Circus chef on a high wire
03/25/2014 7:39 PM
03/25/2014 7:40 PM
Matt Loory ran away and joined the circus.
Actually, Loory, a Class of 2012 graduate of Le Cordon Bleu College of Culinary Arts in Orlando, Fla., heard about a job opening at Ringling Bros. and Barnum & Bailey Circus and applied for the position. Now Chef Loory oversees the Pie Car on the circus train with a staff of five and tries to keep a crew of over 300 happy and well fed on a daily basis as well as operating a 40-foot-long mobile cooking unit that is set up inside performance arenas while the circus is in residence.
We were able to chat on the phone for a few minutes and Loory gave me some insight about his job and life in the circus.
So, why is it called the Pie Car?
There are three stories or explanations for this.
One is train-related: that the dining car in almost every train could be counted on to always offer coffee and pie.
Two relate to the circus: First, in the days of daily multiple-scheduled shows, the “Chow House” served up fast and easy-to-eat hand-held meat pies for the crew. Over the years the name was changed to Pie Car. Second, and (the one Loory likes) PIE stands for Privileged Individuals and Employees and the Pie Car is where they gather for meals and relaxing.
Traditionally, the Pie Car is at the center of the Circus Train, making it easy to get to and offering a central location for socializing. (Loory’s pie car can accommodate about 32 people in eight booths and acts as a common area. It even has DirecTV.)
With an international cast and crew, how do you keep everyone happy and well fed?
That is the interesting culinary challenge that faces the kitchen on a daily basis. With 17 nations represented and over 20 languages spoken, keeping everyone happy can be daunting. It helps if you know how to substitute ingredients and work with what you have to try and achieve the flavor you want.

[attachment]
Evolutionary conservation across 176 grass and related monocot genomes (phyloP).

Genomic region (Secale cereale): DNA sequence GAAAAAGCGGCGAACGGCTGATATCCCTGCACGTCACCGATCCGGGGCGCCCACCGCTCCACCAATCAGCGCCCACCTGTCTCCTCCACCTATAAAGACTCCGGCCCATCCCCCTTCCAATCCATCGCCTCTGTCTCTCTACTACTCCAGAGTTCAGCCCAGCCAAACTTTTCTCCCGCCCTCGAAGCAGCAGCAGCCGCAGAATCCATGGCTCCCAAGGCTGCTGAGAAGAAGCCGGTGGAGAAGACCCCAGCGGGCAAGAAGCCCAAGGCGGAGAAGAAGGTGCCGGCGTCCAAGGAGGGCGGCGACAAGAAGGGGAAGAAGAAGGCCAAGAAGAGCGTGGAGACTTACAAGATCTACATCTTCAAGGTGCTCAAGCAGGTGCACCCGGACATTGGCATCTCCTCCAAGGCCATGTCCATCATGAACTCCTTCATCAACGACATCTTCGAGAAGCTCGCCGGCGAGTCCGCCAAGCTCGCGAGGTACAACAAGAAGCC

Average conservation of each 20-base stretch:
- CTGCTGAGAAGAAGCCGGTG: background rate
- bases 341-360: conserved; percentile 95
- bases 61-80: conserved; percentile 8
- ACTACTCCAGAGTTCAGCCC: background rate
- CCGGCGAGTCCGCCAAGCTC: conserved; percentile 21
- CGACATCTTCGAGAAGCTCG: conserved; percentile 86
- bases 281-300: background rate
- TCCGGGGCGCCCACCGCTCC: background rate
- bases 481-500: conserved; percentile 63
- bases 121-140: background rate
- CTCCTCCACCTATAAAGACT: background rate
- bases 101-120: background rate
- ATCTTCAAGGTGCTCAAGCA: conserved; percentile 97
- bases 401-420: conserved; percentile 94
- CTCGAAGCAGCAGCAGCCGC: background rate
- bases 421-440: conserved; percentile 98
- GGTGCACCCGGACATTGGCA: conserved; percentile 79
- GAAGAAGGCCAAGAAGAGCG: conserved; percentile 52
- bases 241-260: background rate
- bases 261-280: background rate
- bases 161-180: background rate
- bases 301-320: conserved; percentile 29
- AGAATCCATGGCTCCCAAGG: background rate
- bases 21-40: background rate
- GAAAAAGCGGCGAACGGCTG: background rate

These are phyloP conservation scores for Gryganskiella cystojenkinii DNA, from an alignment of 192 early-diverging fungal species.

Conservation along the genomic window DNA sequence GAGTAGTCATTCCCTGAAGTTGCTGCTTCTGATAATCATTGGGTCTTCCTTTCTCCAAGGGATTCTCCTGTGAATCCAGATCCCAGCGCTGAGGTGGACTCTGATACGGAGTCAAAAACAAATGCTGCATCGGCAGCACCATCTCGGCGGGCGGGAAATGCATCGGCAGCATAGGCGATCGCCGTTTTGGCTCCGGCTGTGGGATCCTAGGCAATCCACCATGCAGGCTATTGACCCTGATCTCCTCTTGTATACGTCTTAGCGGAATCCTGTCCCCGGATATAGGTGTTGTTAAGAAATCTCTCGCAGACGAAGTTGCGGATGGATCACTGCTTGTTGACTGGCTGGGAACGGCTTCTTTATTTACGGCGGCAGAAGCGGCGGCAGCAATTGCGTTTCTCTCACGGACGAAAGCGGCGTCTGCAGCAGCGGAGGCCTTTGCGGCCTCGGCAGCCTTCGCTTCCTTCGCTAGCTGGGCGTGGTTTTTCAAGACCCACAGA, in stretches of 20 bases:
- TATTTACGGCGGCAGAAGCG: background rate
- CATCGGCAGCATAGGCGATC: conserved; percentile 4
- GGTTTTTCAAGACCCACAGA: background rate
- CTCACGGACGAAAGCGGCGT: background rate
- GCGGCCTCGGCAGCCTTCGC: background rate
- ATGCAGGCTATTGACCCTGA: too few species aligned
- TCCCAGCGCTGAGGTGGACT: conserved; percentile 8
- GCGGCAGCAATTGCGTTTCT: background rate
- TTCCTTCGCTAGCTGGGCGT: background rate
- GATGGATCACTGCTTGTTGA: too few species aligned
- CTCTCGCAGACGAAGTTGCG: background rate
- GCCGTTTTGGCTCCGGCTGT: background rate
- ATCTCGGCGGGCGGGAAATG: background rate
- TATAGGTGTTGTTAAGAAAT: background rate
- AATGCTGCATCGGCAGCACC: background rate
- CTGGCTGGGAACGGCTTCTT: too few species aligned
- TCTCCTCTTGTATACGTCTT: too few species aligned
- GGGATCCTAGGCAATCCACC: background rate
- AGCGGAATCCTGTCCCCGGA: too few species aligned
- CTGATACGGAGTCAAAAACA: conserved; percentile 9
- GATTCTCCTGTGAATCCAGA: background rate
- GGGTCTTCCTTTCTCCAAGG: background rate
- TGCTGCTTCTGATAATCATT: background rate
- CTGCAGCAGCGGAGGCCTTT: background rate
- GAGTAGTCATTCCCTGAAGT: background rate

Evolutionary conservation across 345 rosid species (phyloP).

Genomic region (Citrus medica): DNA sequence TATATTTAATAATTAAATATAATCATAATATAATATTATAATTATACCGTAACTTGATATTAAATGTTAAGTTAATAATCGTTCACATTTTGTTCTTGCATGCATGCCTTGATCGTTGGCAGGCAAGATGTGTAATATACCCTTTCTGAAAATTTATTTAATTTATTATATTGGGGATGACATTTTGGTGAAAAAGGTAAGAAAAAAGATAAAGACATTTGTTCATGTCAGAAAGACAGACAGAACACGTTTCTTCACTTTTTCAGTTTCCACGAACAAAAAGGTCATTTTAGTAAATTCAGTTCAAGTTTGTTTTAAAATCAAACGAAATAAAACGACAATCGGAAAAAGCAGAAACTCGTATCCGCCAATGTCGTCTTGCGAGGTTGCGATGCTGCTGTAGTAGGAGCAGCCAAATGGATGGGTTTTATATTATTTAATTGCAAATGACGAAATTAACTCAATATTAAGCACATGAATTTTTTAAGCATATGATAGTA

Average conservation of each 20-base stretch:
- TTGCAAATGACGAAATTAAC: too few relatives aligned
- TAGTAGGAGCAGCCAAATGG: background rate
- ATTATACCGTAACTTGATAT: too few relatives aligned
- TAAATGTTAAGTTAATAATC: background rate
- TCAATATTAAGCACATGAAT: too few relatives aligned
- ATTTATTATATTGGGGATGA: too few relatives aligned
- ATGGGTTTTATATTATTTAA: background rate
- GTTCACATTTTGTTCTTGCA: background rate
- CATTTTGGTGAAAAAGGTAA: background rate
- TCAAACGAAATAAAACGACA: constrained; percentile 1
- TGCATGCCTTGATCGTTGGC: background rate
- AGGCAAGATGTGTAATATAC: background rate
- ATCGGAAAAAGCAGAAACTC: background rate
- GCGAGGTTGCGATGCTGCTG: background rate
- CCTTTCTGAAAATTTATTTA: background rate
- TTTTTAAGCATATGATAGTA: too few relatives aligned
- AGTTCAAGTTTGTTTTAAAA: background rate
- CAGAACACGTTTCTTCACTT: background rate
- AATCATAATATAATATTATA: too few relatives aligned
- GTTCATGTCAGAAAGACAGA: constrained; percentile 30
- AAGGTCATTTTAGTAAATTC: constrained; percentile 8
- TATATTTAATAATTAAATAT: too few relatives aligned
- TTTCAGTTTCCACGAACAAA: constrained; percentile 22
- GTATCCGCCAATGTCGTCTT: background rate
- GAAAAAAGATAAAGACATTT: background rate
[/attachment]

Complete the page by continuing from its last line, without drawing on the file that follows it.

The Pie Car does have themed-cuisine days: maybe Indian one day, Brazilian or soul food on another. These themed days are also when the kids traveling with their performer-parents on the train get involved by learning about that particular country’s customs and traditions. The kids create posters and show off their knowledge. Everyone gets excited when it’s their country’s flag displayed in the car.
What are the most popular foods?
Cheeseburgers, chicken sandwiches and hotdogs are popular. A twist on classic meatloaf and mashed potatoes is a favorite.
Meals are subsidized by Ringling Bros., but the crew does pay $6 for a meal consisting of a protein, starch, vegetable and drink (on days with three scheduled shows, the meals are free).
Every performer is different.
A Ringmaster will go out and meet and greet the audience, sometimes up to four hours before the show, and must then maintain a high level of energy throughout the two-hour circus performance. (Loory keeps a selection of snacks handy such as cereals, Danish, ramen and candy for a quick boost.)
Do you get to eat out in the different cities?
Loory went to The Oak Table and Palmetto Pig and some spots near the university the last time he was in town.
He likes to get out and see the local farmers markets. Finding fresh local ingredients to feed 300 people is tough but if there’s something unique that he encounters, Loory says that he likes to try and replicate it later in the Pie Car.
You can replicate Loory’s Asian Meatloaf and Wasabi Mashed Potatoes in your home ... he gladly shared this recipe.
Asian Meatloaf with Wasabi Mashed Potatoes
Adapted for 6 servings
1 large egg
1 cup bread crumbs or panko
1 1/2 lbs lean ground beef
1 medium onion, peeled and diced
1 teaspoon ground ginger
1 teaspoon garlic powder
Salt & pepper
1/4 cup Thai sweet chili sauce
Preheat oven to 350 degrees.
Combine eggs, bread, beef and onions to form a traditional meatloaf. Season with ginger, garlic powder and salt and pepper and knead into a loaf.
Transfer meat to a loaf pan, bake for 45 minutes.
Brush Thai sweet chili sauce on top of meatloaf and let rest for a least 5 minutes before serving.
Wasabi Mashed Potatoes
3 pounds russet potatoes, peeled, cut into 2-inch pieces
3/4 cup whole milk
1 tablespoon wasabi powder
1/4 cup butter
Place potatoes in large pot of cold salted water. Boil until tender, about 20 minutes. Drain. Return to pot; mash.
Combine milk and wasabi powder in a small bowl. Stir to dissolve powder. Add milk mixture and butter to potatoes. Using an electric mixer, beat potatoes until fluffy and smooth. Season to taste with salt and pepper.
Potatoes can be prepared 2 hours ahead. Cover and keep at room temperature. Re-warm over low heat, stirring frequently.
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